Waiting to buy a Mahindra & Mahindra pickup in the U.S.? Don’t hold your breath.
Against a backdrop of discord between Mahindra and importer Global Vehicles U.S.A., the U.S. Environmental Protection Agency has all but slammed the door on the Indian auto maker’s small diesel-powered truck, WardsAuto learns.
EPA spokeswoman Catherine Milbourn says the Mahindra pickups received federal emissions certification for model-year ’11 vehhicles, but that approval expires at year’s end.
And the EPA “has not received, nor has Mahindra applied for, a 2012 model-year certificate,” Milbourn adds.
Meanwhile, the National Highway Traffic Safety Admin. says “Mahindra & Mahindra has identified itself to NHTSA as a vehicle manufacturer and submitted the necessary information to sell its vehicles in the U.S.,” but adds, “the agency is not aware of the company’s current timing or plans for exporting vehicles for sale in the U.S.”
Repeated attempts by WardsAuto to contact Mahindra and Global Vehicles went unanswered, and a source once closely tied to Global Vehicles says the company has ceased operations.
Alpharetta, GA-based Global Vehicles CEO John Perez last year told WardsAuto his company was in a legal dispute over import rights to the U.S.-spec Mahindra TR20 and TR40 small pickups, which reportedly have a towing capacity of 5,000 lbs. (2,268 kg) and a payload of 2,765 lbs. (1,254 kg).
Powered by 2.2L 4-cyl. diesel engines, the pickups were expected to arrive in the U.S. in 2008, Perez said. Mahindra then pushed the date to September 2010, before saying the contract with Global Vehicles had expired, forcing Perez to seek a resolution through legal action.
The last update from Global Vehicles states the case had landed in a London court, considered a neutral site for settling the dispute.
In its complaint, Global Vehicles asks the court to prohibit Mahindra from distributing vehicles through any other company or contracting with U.S. dealers directly.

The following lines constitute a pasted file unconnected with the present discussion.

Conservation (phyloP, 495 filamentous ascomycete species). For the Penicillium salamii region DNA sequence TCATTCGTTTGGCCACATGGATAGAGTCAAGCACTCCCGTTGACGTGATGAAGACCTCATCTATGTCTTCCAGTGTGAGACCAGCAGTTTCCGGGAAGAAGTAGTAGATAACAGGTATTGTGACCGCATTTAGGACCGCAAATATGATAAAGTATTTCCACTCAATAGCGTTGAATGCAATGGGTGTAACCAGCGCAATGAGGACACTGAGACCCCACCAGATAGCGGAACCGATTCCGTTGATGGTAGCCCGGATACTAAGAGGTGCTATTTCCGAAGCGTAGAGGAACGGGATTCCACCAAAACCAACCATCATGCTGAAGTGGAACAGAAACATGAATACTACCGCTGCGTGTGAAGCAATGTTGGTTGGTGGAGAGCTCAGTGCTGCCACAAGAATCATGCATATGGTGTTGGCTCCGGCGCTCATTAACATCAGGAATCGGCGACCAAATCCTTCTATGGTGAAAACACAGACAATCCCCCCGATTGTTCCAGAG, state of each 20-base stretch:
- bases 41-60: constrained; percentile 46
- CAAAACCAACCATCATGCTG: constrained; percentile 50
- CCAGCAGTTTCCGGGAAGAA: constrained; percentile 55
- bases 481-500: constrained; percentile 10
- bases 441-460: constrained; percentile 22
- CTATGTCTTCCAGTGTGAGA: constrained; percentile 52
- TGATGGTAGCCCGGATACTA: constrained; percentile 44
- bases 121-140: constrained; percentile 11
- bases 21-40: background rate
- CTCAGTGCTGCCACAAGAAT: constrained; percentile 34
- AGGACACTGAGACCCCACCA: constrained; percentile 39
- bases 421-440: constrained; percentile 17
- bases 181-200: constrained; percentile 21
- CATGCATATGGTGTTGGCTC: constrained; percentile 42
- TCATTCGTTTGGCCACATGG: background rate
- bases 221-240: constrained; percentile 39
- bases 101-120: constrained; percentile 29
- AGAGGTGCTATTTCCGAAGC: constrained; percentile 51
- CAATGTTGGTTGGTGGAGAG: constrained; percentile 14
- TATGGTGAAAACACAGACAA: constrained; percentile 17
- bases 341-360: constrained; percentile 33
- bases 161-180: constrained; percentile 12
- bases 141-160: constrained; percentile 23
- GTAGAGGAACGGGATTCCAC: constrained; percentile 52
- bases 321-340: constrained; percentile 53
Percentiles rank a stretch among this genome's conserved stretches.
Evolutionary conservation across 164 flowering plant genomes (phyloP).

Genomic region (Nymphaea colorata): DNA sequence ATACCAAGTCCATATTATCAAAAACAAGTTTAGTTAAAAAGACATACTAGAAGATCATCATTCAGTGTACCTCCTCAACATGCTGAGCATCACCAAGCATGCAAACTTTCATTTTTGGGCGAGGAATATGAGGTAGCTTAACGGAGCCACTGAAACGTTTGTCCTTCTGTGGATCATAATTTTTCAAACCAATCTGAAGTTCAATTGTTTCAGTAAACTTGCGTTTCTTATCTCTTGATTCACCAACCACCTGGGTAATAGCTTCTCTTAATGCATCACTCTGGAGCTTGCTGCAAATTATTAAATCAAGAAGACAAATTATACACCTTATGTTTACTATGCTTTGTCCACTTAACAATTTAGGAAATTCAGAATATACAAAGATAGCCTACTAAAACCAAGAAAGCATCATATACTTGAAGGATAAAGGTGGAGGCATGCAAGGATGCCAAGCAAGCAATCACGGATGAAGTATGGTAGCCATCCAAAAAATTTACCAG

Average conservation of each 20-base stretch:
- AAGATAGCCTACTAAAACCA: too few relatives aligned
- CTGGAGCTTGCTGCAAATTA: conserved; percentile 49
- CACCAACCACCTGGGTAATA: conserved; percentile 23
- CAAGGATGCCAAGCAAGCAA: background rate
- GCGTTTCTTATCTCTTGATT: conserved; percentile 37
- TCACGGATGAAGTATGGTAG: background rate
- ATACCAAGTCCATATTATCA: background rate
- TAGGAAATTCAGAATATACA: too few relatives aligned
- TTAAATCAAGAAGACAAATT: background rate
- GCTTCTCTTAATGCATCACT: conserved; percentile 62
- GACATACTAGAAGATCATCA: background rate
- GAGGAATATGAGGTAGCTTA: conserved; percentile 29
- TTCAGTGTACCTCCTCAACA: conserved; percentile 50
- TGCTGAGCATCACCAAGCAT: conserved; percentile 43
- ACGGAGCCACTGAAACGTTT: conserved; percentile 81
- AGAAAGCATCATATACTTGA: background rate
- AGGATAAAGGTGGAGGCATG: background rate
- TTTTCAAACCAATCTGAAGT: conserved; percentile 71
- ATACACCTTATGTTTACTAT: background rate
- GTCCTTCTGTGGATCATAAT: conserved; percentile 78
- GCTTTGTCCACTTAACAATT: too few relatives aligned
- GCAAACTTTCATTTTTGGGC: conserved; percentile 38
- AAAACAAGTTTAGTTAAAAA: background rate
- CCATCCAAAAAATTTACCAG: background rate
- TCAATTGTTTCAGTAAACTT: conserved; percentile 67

Shortly after the lawsuit was filed, Mahindra issued a release saying it viewed Global Vehicle’s position as “PR theatrics,” while calling the lawsuit unnecessary.
“This is Global Vehicles’ continued attempt to manipulate the press to damage Mahindra’s reputation,” the auto maker said.
Perez responded by alleging Mahindra never planned to honor the contract.
“They’ve done it in South Africa, Australia and Italy,” he said. “They signed up distributors, let them set up (the distribution channel) and then took over. Big auto companies have ways to squeeze small distributors like us out.”
In a statement, Mahindra did not directly address Global Vehicles’ allegations, but did say it was seeking another avenue to bring its pickups to the U.S.
Since then there has been silence from both sides.
But some of the 347 U.S. dealers, including a few who paid up to $200,000 for distribution rights, are holding out hope that Global Vehicles’ $35 million order for the trucks eventually will be filled.
“All we know is that Mahindra and Global Vehicles are in an arbitration hearing in London to determine whether Global will be the distributor of the trucks,” says John Pearson, president of Zionsville, IN-based Pearson Ford.
“We are assuming that there will be no determination of the distribution of the trucks until that is resolved,” he adds.